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Sarah and Matt Alvernaz add a new generation to their agriculture interests

"Here in the valley, we are immersed in agriculture," said 27-year-old Sarah Alvernaz, sales and general manager of California Sweet Potato Growers in Livingston, CA. "This area is rich in dairy farms, almonds groves and sweet potato fields, which my husband, Matt, and I grew up in the middle of."

During high school, Ms. Alvernaz became active in the California Farm Bureau Federation's Young Farmers & Ranchers organization. She remained active in it and in other agriculture clubs throughout college. She graduated from California Polytechnic State University in San Luis Obispo, CA, with a bachelor's degree in agriculture business in 2004.

Ms. Alvernaz met her 28-year-old husband when they were both attending Modesto Junior College. They were involved in the school's Young Farmers & Ranchers' organization, Cal Poly's Ag Business Management Club and the 2003 Food Distribution Research Society's National Champion Team. Their initial friendship evolved into a courtship, and the couple married in 2006. Mr. Alvernaz grows sweet potatoes with his parents, Ben and Debbie, at Alvernaz Farms in Livingston. He also produces 30 acres of sweet potatoes independently on leased acreage.

"Although I grew up in the sweet potato business, I am also deeply involved with dairy cows because my grandparents have a dairy farm in California," said Mr. Alvernaz. "I've always had a love for animals and for being outside. My grandpa tells the story of how he wouldn't take me with him to the farm until I was potty trained, so I trained myself. Cows are still my hobby today. I have registered dairy cattle, and I do cattle judging for genetic correctness."

Mr. Alvernaz was the head dairy cow judge at the San Joaquin County Fair in 2009, and he will be again at the 2010 spring event.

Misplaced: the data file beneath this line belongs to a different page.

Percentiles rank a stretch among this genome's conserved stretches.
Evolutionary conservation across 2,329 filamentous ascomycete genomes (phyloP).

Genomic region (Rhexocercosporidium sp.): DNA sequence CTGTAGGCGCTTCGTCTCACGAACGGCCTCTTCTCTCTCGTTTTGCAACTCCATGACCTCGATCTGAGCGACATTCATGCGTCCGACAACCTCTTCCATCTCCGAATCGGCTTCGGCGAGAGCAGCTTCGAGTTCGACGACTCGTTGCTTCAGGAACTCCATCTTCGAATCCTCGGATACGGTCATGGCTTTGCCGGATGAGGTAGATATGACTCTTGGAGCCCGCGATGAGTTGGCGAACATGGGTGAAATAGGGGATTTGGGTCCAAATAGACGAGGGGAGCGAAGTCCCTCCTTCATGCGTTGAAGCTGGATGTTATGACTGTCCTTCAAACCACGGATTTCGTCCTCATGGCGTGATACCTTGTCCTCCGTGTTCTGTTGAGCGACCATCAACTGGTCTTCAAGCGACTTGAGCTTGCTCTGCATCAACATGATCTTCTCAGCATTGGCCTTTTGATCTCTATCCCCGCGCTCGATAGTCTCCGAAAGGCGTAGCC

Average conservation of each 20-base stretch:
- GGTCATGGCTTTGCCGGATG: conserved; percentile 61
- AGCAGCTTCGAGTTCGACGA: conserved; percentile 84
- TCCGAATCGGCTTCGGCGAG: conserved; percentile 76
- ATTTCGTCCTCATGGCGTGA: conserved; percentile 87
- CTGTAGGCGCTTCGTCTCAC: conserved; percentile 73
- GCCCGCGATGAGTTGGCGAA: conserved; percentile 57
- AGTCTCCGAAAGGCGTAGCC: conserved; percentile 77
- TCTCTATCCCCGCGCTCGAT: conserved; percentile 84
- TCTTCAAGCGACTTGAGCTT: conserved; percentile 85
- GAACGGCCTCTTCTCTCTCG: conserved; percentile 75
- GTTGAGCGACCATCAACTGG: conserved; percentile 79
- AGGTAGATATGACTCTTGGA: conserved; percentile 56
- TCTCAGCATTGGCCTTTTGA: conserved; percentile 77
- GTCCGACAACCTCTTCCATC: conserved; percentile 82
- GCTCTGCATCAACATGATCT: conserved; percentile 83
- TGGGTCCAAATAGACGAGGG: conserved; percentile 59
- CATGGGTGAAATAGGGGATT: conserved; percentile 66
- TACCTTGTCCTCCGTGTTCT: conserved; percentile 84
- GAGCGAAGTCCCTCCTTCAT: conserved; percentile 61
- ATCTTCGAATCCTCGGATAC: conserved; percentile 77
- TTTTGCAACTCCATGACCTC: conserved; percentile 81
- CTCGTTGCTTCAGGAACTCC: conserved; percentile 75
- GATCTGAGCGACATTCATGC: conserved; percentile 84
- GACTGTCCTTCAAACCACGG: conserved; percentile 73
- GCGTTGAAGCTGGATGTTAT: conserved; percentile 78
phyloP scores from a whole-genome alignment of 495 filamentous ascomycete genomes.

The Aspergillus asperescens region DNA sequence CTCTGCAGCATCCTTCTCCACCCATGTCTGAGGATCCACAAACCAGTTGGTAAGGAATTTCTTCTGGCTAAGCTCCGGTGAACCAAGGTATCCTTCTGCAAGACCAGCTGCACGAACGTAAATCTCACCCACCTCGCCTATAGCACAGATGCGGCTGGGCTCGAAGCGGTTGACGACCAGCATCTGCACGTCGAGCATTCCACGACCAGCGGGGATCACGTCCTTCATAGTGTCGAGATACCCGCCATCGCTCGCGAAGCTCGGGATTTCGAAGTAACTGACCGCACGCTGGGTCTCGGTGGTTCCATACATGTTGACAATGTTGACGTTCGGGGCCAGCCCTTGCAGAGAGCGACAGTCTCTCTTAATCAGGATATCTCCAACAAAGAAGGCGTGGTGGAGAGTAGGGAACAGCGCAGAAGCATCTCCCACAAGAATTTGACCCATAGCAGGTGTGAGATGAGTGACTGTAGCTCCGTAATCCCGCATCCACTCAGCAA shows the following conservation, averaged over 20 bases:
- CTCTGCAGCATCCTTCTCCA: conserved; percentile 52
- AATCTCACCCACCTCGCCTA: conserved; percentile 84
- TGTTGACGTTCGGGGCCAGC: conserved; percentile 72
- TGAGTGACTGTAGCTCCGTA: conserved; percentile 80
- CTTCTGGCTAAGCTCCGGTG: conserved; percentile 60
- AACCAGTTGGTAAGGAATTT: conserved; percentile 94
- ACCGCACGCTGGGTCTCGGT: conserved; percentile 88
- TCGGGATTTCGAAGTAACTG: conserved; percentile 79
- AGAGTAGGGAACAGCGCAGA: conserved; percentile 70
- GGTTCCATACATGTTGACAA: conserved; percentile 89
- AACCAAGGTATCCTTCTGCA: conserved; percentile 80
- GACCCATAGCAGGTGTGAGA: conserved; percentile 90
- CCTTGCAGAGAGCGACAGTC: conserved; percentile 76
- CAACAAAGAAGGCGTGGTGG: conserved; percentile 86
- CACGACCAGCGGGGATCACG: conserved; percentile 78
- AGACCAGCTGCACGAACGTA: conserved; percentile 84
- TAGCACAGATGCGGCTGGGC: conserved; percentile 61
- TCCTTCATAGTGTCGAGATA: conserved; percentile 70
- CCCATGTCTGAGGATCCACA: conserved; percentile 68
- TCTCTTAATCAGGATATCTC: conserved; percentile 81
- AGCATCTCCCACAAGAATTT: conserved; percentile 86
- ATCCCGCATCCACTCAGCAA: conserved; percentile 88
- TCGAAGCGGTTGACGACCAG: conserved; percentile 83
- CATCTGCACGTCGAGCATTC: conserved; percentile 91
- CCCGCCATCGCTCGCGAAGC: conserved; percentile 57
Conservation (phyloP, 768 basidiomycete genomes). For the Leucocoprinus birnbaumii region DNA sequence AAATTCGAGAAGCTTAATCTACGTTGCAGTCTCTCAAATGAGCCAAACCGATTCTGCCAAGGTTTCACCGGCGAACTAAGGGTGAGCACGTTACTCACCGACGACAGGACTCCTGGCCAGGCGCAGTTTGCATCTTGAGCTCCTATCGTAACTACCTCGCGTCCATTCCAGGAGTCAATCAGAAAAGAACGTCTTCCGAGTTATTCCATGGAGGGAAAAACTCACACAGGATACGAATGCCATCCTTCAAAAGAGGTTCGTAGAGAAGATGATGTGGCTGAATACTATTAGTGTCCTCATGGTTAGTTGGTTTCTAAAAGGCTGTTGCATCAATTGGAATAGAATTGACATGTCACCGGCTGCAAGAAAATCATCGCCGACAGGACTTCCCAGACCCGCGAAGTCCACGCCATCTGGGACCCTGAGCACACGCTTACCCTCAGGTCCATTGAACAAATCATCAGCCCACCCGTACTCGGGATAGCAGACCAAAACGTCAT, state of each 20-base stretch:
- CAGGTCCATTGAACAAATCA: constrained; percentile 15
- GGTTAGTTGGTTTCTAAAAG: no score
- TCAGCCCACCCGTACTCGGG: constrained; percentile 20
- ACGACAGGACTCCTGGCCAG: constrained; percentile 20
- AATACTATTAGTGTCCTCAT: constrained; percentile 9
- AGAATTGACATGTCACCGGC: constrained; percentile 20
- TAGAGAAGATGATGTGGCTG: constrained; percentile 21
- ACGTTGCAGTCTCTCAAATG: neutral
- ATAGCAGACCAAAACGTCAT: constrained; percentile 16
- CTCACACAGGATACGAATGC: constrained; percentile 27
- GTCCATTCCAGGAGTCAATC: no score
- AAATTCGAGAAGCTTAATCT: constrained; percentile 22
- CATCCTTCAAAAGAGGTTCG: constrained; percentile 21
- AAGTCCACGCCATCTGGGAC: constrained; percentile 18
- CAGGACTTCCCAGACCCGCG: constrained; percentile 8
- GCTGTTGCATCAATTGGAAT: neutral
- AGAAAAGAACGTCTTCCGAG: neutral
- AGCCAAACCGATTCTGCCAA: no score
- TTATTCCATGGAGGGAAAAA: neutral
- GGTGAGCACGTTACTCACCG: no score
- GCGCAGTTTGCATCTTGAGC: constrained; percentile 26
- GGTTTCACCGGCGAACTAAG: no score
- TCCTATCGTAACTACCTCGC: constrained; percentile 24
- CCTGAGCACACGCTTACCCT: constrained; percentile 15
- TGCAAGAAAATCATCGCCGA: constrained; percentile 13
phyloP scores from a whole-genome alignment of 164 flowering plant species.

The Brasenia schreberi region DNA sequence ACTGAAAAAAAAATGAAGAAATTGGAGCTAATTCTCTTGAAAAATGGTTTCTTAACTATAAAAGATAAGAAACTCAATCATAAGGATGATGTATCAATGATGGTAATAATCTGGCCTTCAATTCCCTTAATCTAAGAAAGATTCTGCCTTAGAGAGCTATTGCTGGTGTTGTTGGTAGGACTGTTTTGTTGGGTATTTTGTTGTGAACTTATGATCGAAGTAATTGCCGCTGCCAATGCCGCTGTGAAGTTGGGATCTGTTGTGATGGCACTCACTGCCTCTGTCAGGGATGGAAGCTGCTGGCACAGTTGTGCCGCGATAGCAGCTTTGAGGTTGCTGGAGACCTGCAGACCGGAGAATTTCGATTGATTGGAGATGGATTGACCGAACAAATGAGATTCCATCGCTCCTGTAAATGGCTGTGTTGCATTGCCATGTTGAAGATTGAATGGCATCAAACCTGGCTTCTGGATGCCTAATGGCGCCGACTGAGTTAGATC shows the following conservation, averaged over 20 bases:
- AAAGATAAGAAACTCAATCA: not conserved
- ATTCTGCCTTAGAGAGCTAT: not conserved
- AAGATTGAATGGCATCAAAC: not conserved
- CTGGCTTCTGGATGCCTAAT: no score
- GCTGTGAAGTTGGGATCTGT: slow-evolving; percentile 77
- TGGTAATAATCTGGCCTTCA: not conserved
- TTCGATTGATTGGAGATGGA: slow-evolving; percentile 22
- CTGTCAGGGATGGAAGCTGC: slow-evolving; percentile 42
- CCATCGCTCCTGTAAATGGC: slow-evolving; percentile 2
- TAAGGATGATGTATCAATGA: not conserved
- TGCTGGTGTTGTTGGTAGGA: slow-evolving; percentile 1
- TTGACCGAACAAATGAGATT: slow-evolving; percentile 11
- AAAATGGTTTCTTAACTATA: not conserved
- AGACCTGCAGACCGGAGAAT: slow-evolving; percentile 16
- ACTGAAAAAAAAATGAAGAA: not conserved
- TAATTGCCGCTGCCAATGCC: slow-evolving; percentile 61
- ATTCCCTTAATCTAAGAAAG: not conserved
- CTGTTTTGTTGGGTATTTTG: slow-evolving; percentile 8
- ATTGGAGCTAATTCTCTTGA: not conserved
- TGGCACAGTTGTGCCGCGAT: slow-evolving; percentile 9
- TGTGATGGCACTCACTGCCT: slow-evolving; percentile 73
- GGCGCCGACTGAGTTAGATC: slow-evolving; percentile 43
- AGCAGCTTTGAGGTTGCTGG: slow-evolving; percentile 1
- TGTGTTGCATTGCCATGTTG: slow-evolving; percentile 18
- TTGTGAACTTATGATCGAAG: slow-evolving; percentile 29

He received a scholarship to Cornell University in Ithaca, NY, for dairy judging, which was awarded by Cornell's College of Agriculture & Life Sciences. The scholarship program is an umbrella of the American Dairy Science Association. He graduated with a bachelor's degree in animal science in 2005. Today, dairy cows are both a hobby and a side business for him. Besides breeding and producing milk, he shows his cows in competitions.

"Until the summer of 2009, my career was in dairy farming," said Mr. Alvernaz. "Joining my parents on their sweet potato farm was something that we had been talking about for a while, and it was the right time to make the move."

California Sweet Potato Growers was formed in 1963. Its membership fluctuates from three to eight members. The cooperative was founded by Mr. Alvernaz's grandfather Joe Alvernaz, who was known as Sweet Potato Joe. It produces between 250,000 and 300,000 cartons annually, and it increases its volume each year. Its primary variety is the Beauregard, but it also produces red yams, white sweets and Oriental yams, which it ships under the "King" label. Most of the cooperative's products are distributed in the West and into Canada, but some product goes to New York and Florida.